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How Dell and Levi’s envision the future of repair Elsa Wenzel Wed, 05/27/2020 – 02:00 Doing away with a culture of disposability is one of the big dreams of the circular economy. A jolt in this direction came overnight as COVID-19 drove people indoors, forcing many to rethink how they reduce, reuse or recycle items they took for granted only weeks earlier. As U.S. unemployment claims soared to 30 million, buying non-essentials became an act of either audacity or foolishness. Even window shopping has been confined to a web browser. People have been making every can of beans and square of toilet paper last. “Like it or not, the coronavirus is changing the rules of consumption,” said GreenBiz Editorial Director Heather Clancy during the Circularity Digital virtual event last week. “Millions of consumers are putting off retail purchases and looking at the stuff in their closets and cabinets and desktops in a very different way. Why should this item be thrown away when it could be repaired or refreshed and for that matter, how long should I expect these things to last?” However, most brands are in the business of selling something new, so circular economy efforts generally have tended to put repair at the bottom of the menu. Will this pandemic create a lasting change in priorities for business and end users alike? There’s no surefire answer for now, but some of the people thinking the hardest about what all of this means are those who work in product design. Paul Dillinger, head of global product innovation at Levi Strauss & Co., works hands-on with denim, zippers and buttons. Being stuck at home lately has been tough. There’s got to be a better design solution to address end of life, how [products] can easily be refurbished, upcycled and disassembled. “It’s called on all of my home [economics] skills, all of my ability to prototype and ideate using just the materials around my house, which has been a really exciting exercise,” Dillinger said. “It has challenged me to remember a lot of the skill set we don’t often call upon to make from nothing, to repair the broken things around us.” Embracing imperfections and repairs is part of his vision for a pair of jeans to be loved and worn for a decade until ultimately being recycled. Levi’s heritage, after all, began with durable canvas work pants worn by miners around the California gold rush. “Everyone’s favorite jean has a repair in it, a stain they don’t mind,” he said. “That mustard was a great ballgame. The story of our lives [is] written in our jeans. People will resonate with that far more than with a disposable, unrepairable, unresolvable product.” With that mindset, Dillinger led the design of Levi’s innovative Wellthread shirts, jackets and jeans, which launched in 2015. The company rebuilt blue jeans for recyclability, also slashing the use of water and being mindful of workers’ well-being. A Wellthread denim jacket in the line, for example, uses four technologies to incorporate recovered, chemically recycled and mechanically recycled cotton in the buttons, exterior denim and lining. The end result is 100 percent cellulosic material, the type of single, “clean” input that’s easiest for a recycling system to handle, which is why simple glass bottles, aluminum cans and newspapers have such a long recycling track record. Wellthread jeans contrast with others that are labeled as cotton but actually use blended materials, including polyester, throughout. If it were up to Dillinger, the industry would be a blank page for design. But reality has a lot of stuff in it already — most of it barely used or valued. Six out of 10 garments are incinerated within a year of production, according to McKinsey research. That means important and scarce natural resources are ruthlessly consumed and discarded, like the more than 3,700 liters of water needed to produce a pair of jeans. It feels like we’ve moved to this throwaway society. I hope we’re moving in the other direction. Fast fashion and high-performance fabrics have compounded waste by accelerating the output of apparel that’s virtually impossible to recycle. Take, for example, a blend of wool, viscose, polyamide and cashmere in a scarf or sweater. “You would need a solvent for one, a mechanical process for another, heat for another,” Dillinger said. The problem is shared across industries, including in electronics, which make up the world’s fastest-growing waste stream. Only 20 percent of e-waste is recycled, according to a United Nations University report in 2017 . The fate of the rest is mostly unknown, probably either landfilled, reused or recycled informally. For Ed Boyd, an inside look at a recycling plant was a wake-up call. The senior vice president of Dell’s Experience Design Group recently visited a new Wistron electronics recycling plant in Dallas, one of the largest in North America. A typical notebook computer includes more than 200 ingredients, only a handful of which can be processed by such a facility. The rest get separated and sent around the planet for handling. “I’ve been involved in recycling materials for a long time, but seeing it firsthand in that kind of environment was kind of daunting,” Boyd said. “I was looking at this through a designer’s eyes thinking, I’ve kind of created this problem. There’s got to be a better design solution to address end of life, how [products] can easily be refurbished, upcycled and disassembled. And that has kicked off a lot of exciting work at Dell really aiming at changing that.” Over the past few years, Dell already has been getting more questions from customers about environmental impacts, reflecting a dramatic shift in sentiment that’s pushing electronics makers to rethink their approaches, Boyd said. Dell’s “moonshot goals” for 2030 include three things: for an equivalent product to be reused or recycled for every item bought by a customer; for recycled or renewable materials to make up all its packaging; and for more than half of the materials in its products to be made of recycled or renewable materials. Dell already has plucked some of the low-hanging fruit of closed-loop materials, such as by using reclaimed ocean plastics . In 2011, it introduced the use of mushroom-based cushioning to ship servers. Boyd said the PC maker is exploring with its suppliers how to rethink core product components responsibly, including battery cells, motherboards and displays. It’s also considering biopolymers to prevent waste and solar-powered smelting to reduce manufacturing footprints. And Boyd wants Dell to innovate by creating products that can be assembled and later disassembled quickly, extending life cycles by enabling repeated cycles of reuse or upcycling. That’s been the objective for DIY advocates such as Kyle Wiens, at the forefront of the right to repair movement for more than 15 years. The CEO and co-founder of the iFixit repair website, famous for ticking off Apple, pointed out how the 30 or so metals inside a given cell phone have a low recovery rate, making product reuse more efficient than recycling at this time. “It feels like we’ve moved to this throwaway society,” Wiens said. “I hope we’re moving in the other direction.” iFixit helps 100 million people a year fix things, including one in every five Californians, Wiens said. The company sees eight figures in annual sales of toolkits, switches, spark plugs and other parts, but its repairs database is free. It offers nearly 63,000 crowdsourced manuals and advice for an amazing assortment of products, including cars, garden hoses, jacket zippers and PCs. Some 70,000 people have accessed iFixIt’s instructions for repairing a countertop Starbucks Barista machine. iFixIt also rates products for their accessibility to fixers. A Dell Inspiron laptop that can be opened with a Phillips screwdriver got a 10 out of 10 score, while a Microsoft Surface that needed to be cut open received a score of three. (An upgrade later earned that model’s successor two more points.) Wiens is excited that iFixit is diving into on-demand 3D printing, starting with a component it sells for a coffee maker. He said he’d like to collaborate with companies to create products designed from the outset with components that can be printed in case of a breakdown. “We really think it needs to be a partnership between the repair community and the manufacturer to make it work,” he said. The story of our lives [is] written in our jeans. People will resonate with that far more than with a disposable, unrepairable, unresolvable product. Since the pandemic hemmed most of society into their homes, iFixit has seen a spike in searches for fixing devices, laptops and the Nintendo Switch. Last week, it dove into new territory and activism by publishing 13,000 manuals for medical devices , everything from hospital bed headboards to nebulizers to scales, becoming the world’s largest source of details for medical repairs. The company is hoping this ambitious effort will lighten the workloads of the exhausted biomedical technicians who keep hospital equipment humming and beeping. For better or worse, most appliances rely on human muscle and brainpower for longevity. But information technology is beginning to change some of this.  Boyd is intrigued by the possibility of “self-healing” electronics that reconstitute or repair themselves, made possible by artificial intelligence and machine learning. AI already helps predict when a laptop battery will fail. Also further out, and in Dell’s planning stages, is how to augment and design equipment that improves over the course of a decade or two. Product-as-a-service models could become part of an industry transformation, he said, eliminating the need for companies to keep up revenues by releasing whole new lines of modestly updated electronics every year. “We’re having an interesting moment in technology right now, with the birth of 5G and strong cloud connectivity — we can make products in the future that don’t degrade; they actually get better,” Boyd said. Dillinger, on the other hand, wants to remind people to “get a little analog” and take a stab at sewing a button. iFixit has directions for that, too. Pull Quote There’s got to be a better design solution to address end of life, how [products] can easily be refurbished, upcycled and disassembled. It feels like we’ve moved to this throwaway society. I hope we’re moving in the other direction. The story of our lives [is] written in our jeans. People will resonate with that far more than with a disposable, unrepairable, unresolvable product. Topics Circular Economy Consumer Electronics Circularity 20 Featured in featured block (1 article with image touted on the front page or elsewhere) On Duration 0 Sponsored Article Off Automation is only part of the picture. Shutterstock Serggod Close Authorship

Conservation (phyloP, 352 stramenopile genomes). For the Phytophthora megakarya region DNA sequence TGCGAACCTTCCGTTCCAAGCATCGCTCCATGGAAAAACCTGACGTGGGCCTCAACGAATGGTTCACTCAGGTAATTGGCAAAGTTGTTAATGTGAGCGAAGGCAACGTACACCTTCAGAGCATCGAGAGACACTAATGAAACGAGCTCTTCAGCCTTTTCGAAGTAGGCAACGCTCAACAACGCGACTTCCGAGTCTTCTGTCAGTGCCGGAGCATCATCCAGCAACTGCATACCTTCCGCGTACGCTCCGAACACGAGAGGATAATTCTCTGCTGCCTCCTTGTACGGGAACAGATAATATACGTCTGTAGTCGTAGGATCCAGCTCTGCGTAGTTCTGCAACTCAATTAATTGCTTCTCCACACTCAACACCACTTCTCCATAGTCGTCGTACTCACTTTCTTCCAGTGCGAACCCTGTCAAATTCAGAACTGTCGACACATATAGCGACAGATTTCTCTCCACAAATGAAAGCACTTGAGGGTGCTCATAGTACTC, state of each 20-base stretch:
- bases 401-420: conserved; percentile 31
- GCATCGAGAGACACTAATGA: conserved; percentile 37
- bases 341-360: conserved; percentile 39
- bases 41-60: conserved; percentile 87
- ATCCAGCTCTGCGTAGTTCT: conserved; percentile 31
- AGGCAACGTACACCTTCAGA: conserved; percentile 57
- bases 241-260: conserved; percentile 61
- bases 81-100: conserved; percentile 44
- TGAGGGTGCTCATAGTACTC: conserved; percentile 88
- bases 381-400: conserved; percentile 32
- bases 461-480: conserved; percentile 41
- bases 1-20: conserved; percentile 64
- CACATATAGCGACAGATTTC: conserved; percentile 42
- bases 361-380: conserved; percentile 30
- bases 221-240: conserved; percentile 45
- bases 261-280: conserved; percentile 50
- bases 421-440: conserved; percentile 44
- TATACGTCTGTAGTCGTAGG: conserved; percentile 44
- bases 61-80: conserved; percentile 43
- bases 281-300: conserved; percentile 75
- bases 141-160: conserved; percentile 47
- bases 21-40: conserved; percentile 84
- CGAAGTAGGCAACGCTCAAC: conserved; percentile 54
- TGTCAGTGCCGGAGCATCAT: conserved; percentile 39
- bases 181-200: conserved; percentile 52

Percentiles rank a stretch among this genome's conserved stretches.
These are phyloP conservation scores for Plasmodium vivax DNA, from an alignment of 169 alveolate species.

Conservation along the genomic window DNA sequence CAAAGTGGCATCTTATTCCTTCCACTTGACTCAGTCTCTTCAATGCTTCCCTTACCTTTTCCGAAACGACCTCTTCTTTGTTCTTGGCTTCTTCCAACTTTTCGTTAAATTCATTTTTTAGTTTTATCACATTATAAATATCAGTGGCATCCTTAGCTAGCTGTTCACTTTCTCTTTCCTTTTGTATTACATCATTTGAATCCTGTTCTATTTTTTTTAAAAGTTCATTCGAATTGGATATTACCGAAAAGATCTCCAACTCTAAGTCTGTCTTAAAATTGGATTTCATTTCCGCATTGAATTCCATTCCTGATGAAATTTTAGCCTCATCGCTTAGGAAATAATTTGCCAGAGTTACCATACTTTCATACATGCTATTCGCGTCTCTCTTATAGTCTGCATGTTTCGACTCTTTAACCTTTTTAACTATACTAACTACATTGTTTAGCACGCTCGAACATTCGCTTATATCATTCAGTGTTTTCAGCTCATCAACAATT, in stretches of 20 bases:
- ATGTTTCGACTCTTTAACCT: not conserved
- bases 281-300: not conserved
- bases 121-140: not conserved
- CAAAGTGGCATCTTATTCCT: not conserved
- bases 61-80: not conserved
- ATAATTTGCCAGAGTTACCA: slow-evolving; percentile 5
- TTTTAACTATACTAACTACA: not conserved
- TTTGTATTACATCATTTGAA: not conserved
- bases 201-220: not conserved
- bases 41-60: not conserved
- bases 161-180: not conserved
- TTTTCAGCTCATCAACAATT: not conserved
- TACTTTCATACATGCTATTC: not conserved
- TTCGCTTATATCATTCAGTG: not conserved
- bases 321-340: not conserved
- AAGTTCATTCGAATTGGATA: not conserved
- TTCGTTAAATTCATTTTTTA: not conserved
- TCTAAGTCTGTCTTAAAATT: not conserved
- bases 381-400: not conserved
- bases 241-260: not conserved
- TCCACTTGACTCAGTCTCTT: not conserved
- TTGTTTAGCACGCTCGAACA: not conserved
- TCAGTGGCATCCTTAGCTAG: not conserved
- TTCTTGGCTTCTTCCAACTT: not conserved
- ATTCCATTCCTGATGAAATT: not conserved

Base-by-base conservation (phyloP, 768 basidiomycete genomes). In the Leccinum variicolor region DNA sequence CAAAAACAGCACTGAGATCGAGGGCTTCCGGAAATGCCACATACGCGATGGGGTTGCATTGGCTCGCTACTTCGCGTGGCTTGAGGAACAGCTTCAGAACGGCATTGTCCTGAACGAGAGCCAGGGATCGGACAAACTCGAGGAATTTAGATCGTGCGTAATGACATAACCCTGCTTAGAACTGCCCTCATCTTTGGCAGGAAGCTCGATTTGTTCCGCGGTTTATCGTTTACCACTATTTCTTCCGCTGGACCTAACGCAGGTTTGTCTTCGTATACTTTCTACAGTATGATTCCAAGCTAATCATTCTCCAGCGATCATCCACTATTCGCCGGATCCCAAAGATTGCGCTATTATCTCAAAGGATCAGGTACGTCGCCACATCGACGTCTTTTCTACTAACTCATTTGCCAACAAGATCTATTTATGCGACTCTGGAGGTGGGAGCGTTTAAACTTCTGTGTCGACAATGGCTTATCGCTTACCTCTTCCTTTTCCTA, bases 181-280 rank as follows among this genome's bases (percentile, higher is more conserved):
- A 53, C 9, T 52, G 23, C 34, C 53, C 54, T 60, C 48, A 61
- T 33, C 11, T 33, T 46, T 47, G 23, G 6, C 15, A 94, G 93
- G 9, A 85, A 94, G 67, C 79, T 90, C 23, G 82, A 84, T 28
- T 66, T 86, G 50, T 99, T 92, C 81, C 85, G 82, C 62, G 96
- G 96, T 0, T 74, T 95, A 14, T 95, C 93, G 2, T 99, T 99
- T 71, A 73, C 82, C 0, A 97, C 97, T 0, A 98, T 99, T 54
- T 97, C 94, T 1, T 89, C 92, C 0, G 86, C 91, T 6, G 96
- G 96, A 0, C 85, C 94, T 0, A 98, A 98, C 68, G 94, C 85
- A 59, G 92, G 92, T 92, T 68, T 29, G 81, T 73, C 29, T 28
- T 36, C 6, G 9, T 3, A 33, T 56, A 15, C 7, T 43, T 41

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How Dell and Levi’s envision the future of repair